In suspicious cases, the classic CIOMS/RUCAM scale enables evaluation of causality in a simple fashion, taking into account data on temporal relationship, risk factors, course following suspension, other simultaneous drugs, concomitant aetiologies, prior information available on similar cases and, rarely, responses to re-exposure.5 In our case, a value consistent with probable hepatotoxicity (+ 8) was obtained.

As a result, there was a clear temporal association between the onset of symptoms and the use of the drug, and a secondary improvement following the suspension of the drug. In these cases, a coherent diagnosis may be made without resorting to biopsy, which is limited to situations of uncertainty and/or situations following an unfavourable course. Even in these situations of uncertainty, when diagnosis is especially complex, histological results may be non-specific.

In cases of DILI, a high level of clinical suspicion is crucial to prevent errors and delays in diagnosis, especially in patients who have acquired drugs illegally and may hide important information. The usual trend is towards spontaneous natural resolution; however, severe cases, life-threatening cases and cases resulting in death have been reported.1

Clinicians have an ethical responsibility to report cases like the one described to the health authorities. Disclosure of data from hepatotoxicity registries should raise awareness in this regard among the agents involved and promote clinical alertness to this health problem of growing magnitude.

Acknowledgements

To Dr Miren García Cortés for her wise advice.

References
[1]
M. Robles-Díaz, A. González-Jiménez, I. Medina-Cáliz, C. Stephens, M. García-Cortés, B. García-Muñoz, et al.
Distinct phenotype of hepatotoxicity associated with illicit use of anabolic androgenic steroids.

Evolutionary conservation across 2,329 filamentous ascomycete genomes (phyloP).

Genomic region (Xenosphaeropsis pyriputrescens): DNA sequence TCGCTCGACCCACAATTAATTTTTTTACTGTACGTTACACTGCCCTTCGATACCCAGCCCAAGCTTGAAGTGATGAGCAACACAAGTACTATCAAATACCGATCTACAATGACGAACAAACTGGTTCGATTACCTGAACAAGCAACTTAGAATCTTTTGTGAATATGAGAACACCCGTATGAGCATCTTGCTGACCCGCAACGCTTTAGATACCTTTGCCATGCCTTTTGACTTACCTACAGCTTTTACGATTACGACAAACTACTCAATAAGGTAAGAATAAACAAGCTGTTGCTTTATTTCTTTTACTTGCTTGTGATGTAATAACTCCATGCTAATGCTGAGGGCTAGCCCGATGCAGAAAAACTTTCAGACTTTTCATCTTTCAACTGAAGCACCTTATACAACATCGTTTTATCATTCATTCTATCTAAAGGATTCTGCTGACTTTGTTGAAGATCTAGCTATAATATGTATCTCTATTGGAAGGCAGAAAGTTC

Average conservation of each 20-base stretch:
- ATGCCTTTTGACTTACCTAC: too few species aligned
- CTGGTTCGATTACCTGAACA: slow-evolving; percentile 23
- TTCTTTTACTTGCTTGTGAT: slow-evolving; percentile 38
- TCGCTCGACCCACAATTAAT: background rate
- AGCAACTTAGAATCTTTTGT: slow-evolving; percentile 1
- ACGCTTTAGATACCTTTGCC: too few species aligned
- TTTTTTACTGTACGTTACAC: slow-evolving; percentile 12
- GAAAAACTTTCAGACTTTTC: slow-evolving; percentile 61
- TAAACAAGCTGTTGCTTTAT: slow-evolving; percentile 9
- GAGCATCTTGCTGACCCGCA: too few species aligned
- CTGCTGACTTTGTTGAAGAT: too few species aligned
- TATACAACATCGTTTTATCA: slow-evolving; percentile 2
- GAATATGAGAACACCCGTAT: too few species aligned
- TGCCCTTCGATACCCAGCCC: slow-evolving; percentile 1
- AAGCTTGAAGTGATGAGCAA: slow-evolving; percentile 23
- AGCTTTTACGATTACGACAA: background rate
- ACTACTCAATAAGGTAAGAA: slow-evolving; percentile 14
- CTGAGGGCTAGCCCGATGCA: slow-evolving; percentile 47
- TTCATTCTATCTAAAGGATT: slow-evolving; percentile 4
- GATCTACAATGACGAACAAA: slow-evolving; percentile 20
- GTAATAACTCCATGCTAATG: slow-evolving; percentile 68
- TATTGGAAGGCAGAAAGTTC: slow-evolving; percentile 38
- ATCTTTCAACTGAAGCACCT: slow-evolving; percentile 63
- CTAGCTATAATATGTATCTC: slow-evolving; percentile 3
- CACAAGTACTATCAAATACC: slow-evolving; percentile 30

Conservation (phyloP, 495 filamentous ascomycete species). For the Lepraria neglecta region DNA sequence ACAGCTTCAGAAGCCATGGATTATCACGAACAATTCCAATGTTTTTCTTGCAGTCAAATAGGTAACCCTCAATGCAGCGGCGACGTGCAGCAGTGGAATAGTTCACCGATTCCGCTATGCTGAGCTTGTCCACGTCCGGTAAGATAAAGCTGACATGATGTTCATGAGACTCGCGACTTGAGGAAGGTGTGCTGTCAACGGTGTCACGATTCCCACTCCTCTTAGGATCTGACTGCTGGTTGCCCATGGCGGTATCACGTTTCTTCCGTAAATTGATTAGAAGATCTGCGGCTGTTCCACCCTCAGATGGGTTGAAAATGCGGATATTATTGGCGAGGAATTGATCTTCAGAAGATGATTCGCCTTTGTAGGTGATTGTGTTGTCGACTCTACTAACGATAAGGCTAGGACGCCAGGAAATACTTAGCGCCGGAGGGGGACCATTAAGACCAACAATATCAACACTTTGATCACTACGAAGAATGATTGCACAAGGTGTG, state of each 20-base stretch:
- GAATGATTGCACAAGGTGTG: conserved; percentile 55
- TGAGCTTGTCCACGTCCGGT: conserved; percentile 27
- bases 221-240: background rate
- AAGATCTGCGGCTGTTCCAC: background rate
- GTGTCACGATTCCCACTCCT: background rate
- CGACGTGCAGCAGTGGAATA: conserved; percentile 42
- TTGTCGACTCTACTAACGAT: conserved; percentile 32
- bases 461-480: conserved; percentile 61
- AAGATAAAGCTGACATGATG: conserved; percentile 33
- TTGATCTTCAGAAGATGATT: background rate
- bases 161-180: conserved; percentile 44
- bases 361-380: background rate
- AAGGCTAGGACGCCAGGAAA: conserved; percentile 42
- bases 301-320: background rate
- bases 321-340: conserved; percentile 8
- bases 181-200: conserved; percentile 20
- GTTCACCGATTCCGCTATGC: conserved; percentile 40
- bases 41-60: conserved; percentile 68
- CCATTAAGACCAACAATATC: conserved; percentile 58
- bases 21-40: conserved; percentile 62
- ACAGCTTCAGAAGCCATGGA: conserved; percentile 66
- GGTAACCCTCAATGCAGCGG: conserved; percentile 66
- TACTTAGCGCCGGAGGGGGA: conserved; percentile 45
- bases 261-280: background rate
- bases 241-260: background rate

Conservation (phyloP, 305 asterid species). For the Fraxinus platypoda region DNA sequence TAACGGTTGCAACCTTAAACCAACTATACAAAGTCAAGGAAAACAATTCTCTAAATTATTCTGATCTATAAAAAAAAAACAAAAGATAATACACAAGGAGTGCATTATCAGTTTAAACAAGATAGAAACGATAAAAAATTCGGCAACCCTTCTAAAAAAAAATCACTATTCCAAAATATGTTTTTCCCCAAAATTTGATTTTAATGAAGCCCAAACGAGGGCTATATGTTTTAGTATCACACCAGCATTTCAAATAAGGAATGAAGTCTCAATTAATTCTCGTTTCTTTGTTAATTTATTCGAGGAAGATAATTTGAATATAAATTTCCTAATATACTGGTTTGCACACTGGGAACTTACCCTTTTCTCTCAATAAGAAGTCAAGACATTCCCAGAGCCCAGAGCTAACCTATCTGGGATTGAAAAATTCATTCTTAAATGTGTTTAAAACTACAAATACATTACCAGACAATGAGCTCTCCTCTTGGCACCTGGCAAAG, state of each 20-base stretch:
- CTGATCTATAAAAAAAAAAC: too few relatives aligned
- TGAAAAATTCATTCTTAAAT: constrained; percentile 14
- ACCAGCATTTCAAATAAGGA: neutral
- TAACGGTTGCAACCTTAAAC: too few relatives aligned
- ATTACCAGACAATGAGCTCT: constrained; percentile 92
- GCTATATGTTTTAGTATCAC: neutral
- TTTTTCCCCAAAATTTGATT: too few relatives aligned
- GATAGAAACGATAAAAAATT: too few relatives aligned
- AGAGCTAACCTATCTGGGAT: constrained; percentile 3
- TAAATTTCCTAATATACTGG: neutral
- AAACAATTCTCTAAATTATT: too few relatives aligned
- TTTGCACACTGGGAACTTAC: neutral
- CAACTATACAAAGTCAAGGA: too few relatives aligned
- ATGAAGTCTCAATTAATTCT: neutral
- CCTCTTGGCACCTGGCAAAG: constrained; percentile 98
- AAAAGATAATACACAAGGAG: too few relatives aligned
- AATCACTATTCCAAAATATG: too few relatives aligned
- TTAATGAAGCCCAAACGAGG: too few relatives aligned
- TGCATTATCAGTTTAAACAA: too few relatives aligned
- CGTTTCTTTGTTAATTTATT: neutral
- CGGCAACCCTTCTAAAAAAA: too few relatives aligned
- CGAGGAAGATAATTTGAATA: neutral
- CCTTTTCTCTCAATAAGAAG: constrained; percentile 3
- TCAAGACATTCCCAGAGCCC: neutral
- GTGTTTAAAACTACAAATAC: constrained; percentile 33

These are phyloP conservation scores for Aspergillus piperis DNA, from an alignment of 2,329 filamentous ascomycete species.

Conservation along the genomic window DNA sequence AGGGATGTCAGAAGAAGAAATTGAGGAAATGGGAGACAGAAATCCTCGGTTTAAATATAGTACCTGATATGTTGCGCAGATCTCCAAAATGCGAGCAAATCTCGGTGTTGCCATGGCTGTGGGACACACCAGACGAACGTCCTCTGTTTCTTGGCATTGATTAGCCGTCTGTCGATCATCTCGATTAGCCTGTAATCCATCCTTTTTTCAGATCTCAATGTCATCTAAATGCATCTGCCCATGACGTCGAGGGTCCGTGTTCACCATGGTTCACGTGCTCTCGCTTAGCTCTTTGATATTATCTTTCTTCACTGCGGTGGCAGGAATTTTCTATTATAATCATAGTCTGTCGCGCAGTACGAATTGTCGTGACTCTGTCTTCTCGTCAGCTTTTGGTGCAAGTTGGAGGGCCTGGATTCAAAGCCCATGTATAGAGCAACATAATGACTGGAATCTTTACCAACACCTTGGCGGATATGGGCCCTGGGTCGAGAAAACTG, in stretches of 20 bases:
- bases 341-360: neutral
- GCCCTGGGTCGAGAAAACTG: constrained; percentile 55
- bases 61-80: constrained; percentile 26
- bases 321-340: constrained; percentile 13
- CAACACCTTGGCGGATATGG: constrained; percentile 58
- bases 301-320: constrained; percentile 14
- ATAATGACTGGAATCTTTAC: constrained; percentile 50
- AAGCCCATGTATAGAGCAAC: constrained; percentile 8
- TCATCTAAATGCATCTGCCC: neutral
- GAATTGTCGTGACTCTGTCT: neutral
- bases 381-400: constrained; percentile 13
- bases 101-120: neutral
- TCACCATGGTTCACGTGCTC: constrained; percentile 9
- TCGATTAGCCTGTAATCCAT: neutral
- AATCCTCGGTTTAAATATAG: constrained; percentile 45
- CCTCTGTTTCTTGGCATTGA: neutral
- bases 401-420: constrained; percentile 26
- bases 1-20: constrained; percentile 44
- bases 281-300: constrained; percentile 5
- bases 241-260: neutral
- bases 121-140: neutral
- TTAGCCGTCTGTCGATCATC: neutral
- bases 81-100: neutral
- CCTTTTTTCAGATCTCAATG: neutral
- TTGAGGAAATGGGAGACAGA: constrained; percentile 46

Aliment Pharmacol Ther, 41 (2015), pp. 116-125
[2]
G.P. Aithal, P.B. Watkins, R.J. Andrade, D. Larrey, M. Molokhia, H. Takikawa, et al.
Case definition and phenotype standardization in drug-induced liver injury.
Clin Pharmacol Ther, 89 (2011), pp. 806-815
[3]
I. Medina-Cáliz, M. García-Cortés, A. González-Jiménez, M.R. Cabello, M. Robles-Díaz, J. Sanabria-Cabrera, et al.
Herbal and dietary supplement-induced liver injuries in the Spanish DILI Registry.
Clin Gastroenterol Hepatol, 16 (2018), pp. 1495-1502
[4]
P.A. Schwingel, H.P. Cotrim, C.R. dos Santos, A.O. dos Santos, A.R.C.F. de Andrade, M.V.V.B. Carruego, et al.
Recreational anabolic-androgenic steroid use associated with liver injuries among brazilian young men.
Subst Use Misuse, 50 (2015), pp. 1490-1498
[5]
G. Danan, C. Benichou.
Causality assessment of adverse reactions to drugs-I. A novel method based on the conclusions of international consensus meetings: Application to drug-induced liver injuries.
J Clin Epidemiol, 46 (1993), pp. 1323-1330

Please cite this article as: Pérez Palacios D, Giráldez Gallego Á, Carballo Rubio V, Solà Fernández A, Pascasio Acevedo JM. Daño hepático inducido por mesterolona: a propósito de un caso. Gastroenterol Hepatol. 2019;42:629–630.

Copyright © 2019. Elsevier España, S.L.U.. All rights reserved
Article options
es en pt

¿Es usted profesional sanitario apto para prescribir o dispensar medicamentos?

Are you a health professional able to prescribe or dispense drugs?

Você é um profissional de saúde habilitado a prescrever ou dispensar medicamentos